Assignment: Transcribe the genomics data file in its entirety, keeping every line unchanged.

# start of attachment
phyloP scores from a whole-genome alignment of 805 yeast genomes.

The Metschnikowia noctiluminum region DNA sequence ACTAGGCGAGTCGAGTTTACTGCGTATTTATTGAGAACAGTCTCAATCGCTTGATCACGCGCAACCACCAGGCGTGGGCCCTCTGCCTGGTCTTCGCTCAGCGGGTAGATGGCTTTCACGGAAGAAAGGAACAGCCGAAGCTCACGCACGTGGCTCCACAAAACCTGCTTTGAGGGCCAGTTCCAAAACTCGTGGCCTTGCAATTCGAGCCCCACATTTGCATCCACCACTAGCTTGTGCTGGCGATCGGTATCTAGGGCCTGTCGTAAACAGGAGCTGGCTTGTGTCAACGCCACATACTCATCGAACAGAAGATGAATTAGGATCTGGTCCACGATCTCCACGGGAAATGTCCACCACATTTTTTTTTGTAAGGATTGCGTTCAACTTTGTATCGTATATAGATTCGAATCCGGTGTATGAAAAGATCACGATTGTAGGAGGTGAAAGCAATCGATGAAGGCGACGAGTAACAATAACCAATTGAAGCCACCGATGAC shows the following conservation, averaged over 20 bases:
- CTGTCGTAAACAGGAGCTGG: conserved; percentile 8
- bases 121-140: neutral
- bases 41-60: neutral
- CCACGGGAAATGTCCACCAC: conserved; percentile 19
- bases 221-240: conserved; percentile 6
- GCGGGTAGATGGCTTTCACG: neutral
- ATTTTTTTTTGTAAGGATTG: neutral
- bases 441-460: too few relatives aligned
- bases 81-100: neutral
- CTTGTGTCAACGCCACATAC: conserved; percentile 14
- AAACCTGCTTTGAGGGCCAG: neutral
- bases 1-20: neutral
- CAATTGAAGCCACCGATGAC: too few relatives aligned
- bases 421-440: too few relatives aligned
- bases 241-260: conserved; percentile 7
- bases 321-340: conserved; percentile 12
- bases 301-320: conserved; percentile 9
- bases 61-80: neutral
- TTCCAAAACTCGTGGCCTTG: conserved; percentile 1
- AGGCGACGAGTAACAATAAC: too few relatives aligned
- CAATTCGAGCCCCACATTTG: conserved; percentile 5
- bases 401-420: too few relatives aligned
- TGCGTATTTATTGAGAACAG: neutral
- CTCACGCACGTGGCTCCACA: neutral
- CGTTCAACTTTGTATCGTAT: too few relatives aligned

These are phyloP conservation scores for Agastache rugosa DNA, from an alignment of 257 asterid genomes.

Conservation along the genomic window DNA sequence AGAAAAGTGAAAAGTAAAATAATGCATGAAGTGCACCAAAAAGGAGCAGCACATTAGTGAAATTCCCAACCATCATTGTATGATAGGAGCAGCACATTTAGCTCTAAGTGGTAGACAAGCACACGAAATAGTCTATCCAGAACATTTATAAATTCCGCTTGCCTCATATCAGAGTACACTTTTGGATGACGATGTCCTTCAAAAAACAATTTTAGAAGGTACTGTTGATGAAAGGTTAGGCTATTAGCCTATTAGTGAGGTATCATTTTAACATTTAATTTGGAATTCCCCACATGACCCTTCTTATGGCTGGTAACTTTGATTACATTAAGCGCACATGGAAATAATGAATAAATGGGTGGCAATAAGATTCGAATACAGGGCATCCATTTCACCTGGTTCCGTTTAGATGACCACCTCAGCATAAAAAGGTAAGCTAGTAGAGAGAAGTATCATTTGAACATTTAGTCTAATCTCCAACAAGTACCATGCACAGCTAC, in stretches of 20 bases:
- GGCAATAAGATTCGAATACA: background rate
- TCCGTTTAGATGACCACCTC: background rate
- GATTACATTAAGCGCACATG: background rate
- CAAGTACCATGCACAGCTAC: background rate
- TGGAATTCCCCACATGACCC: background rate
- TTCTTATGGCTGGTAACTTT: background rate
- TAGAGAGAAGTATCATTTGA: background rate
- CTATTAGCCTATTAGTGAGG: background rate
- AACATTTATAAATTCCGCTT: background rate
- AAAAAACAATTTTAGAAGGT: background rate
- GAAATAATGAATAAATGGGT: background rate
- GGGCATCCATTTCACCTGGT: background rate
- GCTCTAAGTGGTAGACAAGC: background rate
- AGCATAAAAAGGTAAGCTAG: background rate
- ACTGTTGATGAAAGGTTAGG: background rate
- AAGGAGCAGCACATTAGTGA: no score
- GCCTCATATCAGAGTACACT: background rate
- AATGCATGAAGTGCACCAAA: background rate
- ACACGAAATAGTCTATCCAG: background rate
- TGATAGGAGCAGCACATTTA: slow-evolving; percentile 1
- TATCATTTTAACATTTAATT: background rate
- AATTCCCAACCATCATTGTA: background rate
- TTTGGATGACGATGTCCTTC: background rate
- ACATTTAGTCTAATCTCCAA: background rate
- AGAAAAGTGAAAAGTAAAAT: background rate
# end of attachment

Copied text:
phyloP scores from a whole-genome alignment of 805 yeast genomes.

The Metschnikowia noctiluminum region DNA sequence ACTAGGCGAGTCGAGTTTACTGCGTATTTATTGAGAACAGTCTCAATCGCTTGATCACGCGCAACCACCAGGCGTGGGCCCTCTGCCTGGTCTTCGCTCAGCGGGTAGATGGCTTTCACGGAAGAAAGGAACAGCCGAAGCTCACGCACGTGGCTCCACAAAACCTGCTTTGAGGGCCAGTTCCAAAACTCGTGGCCTTGCAATTCGAGCCCCACATTTGCATCCACCACTAGCTTGTGCTGGCGATCGGTATCTAGGGCCTGTCGTAAACAGGAGCTGGCTTGTGTCAACGCCACATACTCATCGAACAGAAGATGAATTAGGATCTGGTCCACGATCTCCACGGGAAATGTCCACCACATTTTTTTTTGTAAGGATTGCGTTCAACTTTGTATCGTATATAGATTCGAATCCGGTGTATGAAAAGATCACGATTGTAGGAGGTGAAAGCAATCGATGAAGGCGACGAGTAACAATAACCAATTGAAGCCACCGATGAC shows the following conservation, averaged over 20 bases:
- CTGTCGTAAACAGGAGCTGG: conserved; percentile 8
- bases 121-140: neutral
- bases 41-60: neutral
- CCACGGGAAATGTCCACCAC: conserved; percentile 19
- bases 221-240: conserved; percentile 6
- GCGGGTAGATGGCTTTCACG: neutral
- ATTTTTTTTTGTAAGGATTG: neutral
- bases 441-460: too few relatives aligned
- bases 81-100: neutral
- CTTGTGTCAACGCCACATAC: conserved; percentile 14
- AAACCTGCTTTGAGGGCCAG: neutral
- bases 1-20: neutral
- CAATTGAAGCCACCGATGAC: too few relatives aligned
- bases 421-440: too few relatives aligned
- bases 241-260: conserved; percentile 7
- bases 321-340: conserved; percentile 12
- bases 301-320: conserved; percentile 9
- bases 61-80: neutral
- TTCCAAAACTCGTGGCCTTG: conserved; percentile 1
- AGGCGACGAGTAACAATAAC: too few relatives aligned
- CAATTCGAGCCCCACATTTG: conserved; percentile 5
- bases 401-420: too few relatives aligned
- TGCGTATTTATTGAGAACAG: neutral
- CTCACGCACGTGGCTCCACA: neutral
- CGTTCAACTTTGTATCGTAT: too few relatives aligned

These are phyloP conservation scores for Agastache rugosa DNA, from an alignment of 257 asterid genomes.

Conservation along the genomic window DNA sequence AGAAAAGTGAAAAGTAAAATAATGCATGAAGTGCACCAAAAAGGAGCAGCACATTAGTGAAATTCCCAACCATCATTGTATGATAGGAGCAGCACATTTAGCTCTAAGTGGTAGACAAGCACACGAAATAGTCTATCCAGAACATTTATAAATTCCGCTTGCCTCATATCAGAGTACACTTTTGGATGACGATGTCCTTCAAAAAACAATTTTAGAAGGTACTGTTGATGAAAGGTTAGGCTATTAGCCTATTAGTGAGGTATCATTTTAACATTTAATTTGGAATTCCCCACATGACCCTTCTTATGGCTGGTAACTTTGATTACATTAAGCGCACATGGAAATAATGAATAAATGGGTGGCAATAAGATTCGAATACAGGGCATCCATTTCACCTGGTTCCGTTTAGATGACCACCTCAGCATAAAAAGGTAAGCTAGTAGAGAGAAGTATCATTTGAACATTTAGTCTAATCTCCAACAAGTACCATGCACAGCTAC, in stretches of 20 bases:
- GGCAATAAGATTCGAATACA: background rate
- TCCGTTTAGATGACCACCTC: background rate
- GATTACATTAAGCGCACATG: background rate
- CAAGTACCATGCACAGCTAC: background rate
- TGGAATTCCCCACATGACCC: background rate
- TTCTTATGGCTGGTAACTTT: background rate
- TAGAGAGAAGTATCATTTGA: background rate
- CTATTAGCCTATTAGTGAGG: background rate
- AACATTTATAAATTCCGCTT: background rate
- AAAAAACAATTTTAGAAGGT: background rate
- GAAATAATGAATAAATGGGT: background rate
- GGGCATCCATTTCACCTGGT: background rate
- GCTCTAAGTGGTAGACAAGC: background rate
- AGCATAAAAAGGTAAGCTAG: background rate
- ACTGTTGATGAAAGGTTAGG: background rate
- AAGGAGCAGCACATTAGTGA: no score
- GCCTCATATCAGAGTACACT: background rate
- AATGCATGAAGTGCACCAAA: background rate
- ACACGAAATAGTCTATCCAG: background rate
- TGATAGGAGCAGCACATTTA: slow-evolving; percentile 1
- TATCATTTTAACATTTAATT: background rate
- AATTCCCAACCATCATTGTA: background rate
- TTTGGATGACGATGTCCTTC: background rate
- ACATTTAGTCTAATCTCCAA: background rate
- AGAAAAGTGAAAAGTAAAAT: background rate